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Employee redundancy: Why employers must follow the law even in the time of COVID-19

By Oscar | April 26th 2020

Rogue employers don’t mind if they kick us when we are down. That’s precisely what we have seen them do as Covid-19 continues to wreck havoc on the employment relationship in the country. Organizations of all sizes have been forced to rearrange their operations and even allow employees to work from home in order to keep some level of business operation.

This reality of our current existence has lured rogue employers into taking advantage when our attention is elsewhere. So, while we are trying to protect ourselves from COVID-19, employees are equally vulnerable to unfair termination. Before the outbreak of the novel coronavirus in the country, employees were already faced with a significant threat to loss of employment through redundancy. For this reason, it is important to know whether your employer is following the law.

Although a significant number of employers have resorted to redundancy, few, if any, are willing to follow the strict procedures provided under the employment laws. But what is redundancy? Simply put, redundancy occurs when an employer reduces the workforce because a position is no longer required.

However, Section 2 of the Employment Act defines redundancy as “The loss of employment, occupation, job or career by involuntarily means through no fault of the employee involving termination of employment at the initiative of the employer, where the services of an employee are superfluous and the practices commonly known as the abolition of office, job or occupation and loss of employment.

In Kenya, the basic statutory right of every employee who has been dismissed by reason of redundancy is to a redundancy payment from the employer. However, the employee must prove that there was redundancy, and he or she is eligible to bring a claim for the same. Section 40 of the Employment Act, 2007 provides the procedure for termination of employment on account of redundancy.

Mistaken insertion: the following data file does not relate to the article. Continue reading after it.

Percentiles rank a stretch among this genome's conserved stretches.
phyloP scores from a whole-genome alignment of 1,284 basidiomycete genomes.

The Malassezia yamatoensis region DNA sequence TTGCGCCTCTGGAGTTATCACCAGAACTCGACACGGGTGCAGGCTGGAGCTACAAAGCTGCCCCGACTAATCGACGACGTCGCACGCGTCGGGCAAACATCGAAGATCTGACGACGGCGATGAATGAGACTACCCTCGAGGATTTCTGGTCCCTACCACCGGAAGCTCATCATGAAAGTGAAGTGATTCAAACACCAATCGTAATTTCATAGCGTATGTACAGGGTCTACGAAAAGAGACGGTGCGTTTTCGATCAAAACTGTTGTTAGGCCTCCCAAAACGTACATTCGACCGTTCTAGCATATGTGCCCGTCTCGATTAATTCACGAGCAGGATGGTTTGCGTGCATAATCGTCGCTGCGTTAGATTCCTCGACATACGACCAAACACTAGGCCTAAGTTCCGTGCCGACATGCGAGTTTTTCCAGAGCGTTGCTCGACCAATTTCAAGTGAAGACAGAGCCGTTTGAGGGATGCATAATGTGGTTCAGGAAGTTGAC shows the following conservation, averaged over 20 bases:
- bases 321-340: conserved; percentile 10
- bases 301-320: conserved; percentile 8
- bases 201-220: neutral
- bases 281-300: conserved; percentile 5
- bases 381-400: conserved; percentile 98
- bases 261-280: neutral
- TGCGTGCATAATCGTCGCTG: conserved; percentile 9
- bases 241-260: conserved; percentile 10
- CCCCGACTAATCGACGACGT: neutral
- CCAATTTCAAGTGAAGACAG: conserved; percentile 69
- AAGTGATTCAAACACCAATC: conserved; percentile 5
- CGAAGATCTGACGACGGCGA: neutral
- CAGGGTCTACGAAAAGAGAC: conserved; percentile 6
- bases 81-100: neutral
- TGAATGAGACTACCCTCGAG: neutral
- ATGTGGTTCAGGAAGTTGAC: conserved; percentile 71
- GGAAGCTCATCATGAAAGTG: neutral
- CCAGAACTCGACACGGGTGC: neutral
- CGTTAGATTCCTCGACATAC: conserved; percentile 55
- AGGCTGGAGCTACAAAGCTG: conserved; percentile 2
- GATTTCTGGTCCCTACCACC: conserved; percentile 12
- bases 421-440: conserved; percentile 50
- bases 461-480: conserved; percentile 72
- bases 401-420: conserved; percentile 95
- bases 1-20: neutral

Section 40(1) provides that an employer shall not terminate a contract of service of a unionized employee on account of redundancy unless the employer has notified the trade union to which the employee is a member, of the impending redundancy followed by another notice to the labor officer in charge of the area where the employee is employed. The notice must state the reasons for, and the extend of the intended redundancy.

The two notices must be given not less than a month prior to the date of the intended termination on account of redundancy. Further, where an employee is not a member of a trade union, the employer must notify the employee personally in writing and the labor office.

It only becomes redundancy when that particular position disappears. Where an employee is dismissed, and the position is filled by another person, it becomes a dismissal for purposes of unfair termination. An employee who is rendered redundant has a right to a redundancy payment. The payment is not necessarily to give the employee a financial cushion until he or she finds another job but simply to compensate him for a loss of right he had in the job, which has now disappeared.

The employer is also required to have due regard to the seniority in time and skill, ability, and reliability of each employee in the selection of employees to be declared redundant. Seniority here speaks to the length of time served and the age of the employee to be rendered redundant. It is also important to prepare the employee psychologically so as to mitigate the ramification of unplanned loss of income.

The employer must equally take care not to place an employee at a disadvantage for being or not being a member of a trade union. Where there is in existence a collective agreement between an employer and a trade union setting out terminal benefits payable upon redundancy, the employer is obliged to abide by that.

Unlike normal termination, the procedure under section 40 of the employment is mandatory. Payment cannot be used as a substitute for the procedures provided under section 40. Employers who flaunt this procedure are simply setting the company up for action for unfair termination and or discrimination claims.


By Oscar Onyango

Simiyu Wekesa Advocates

Email: [email protected]




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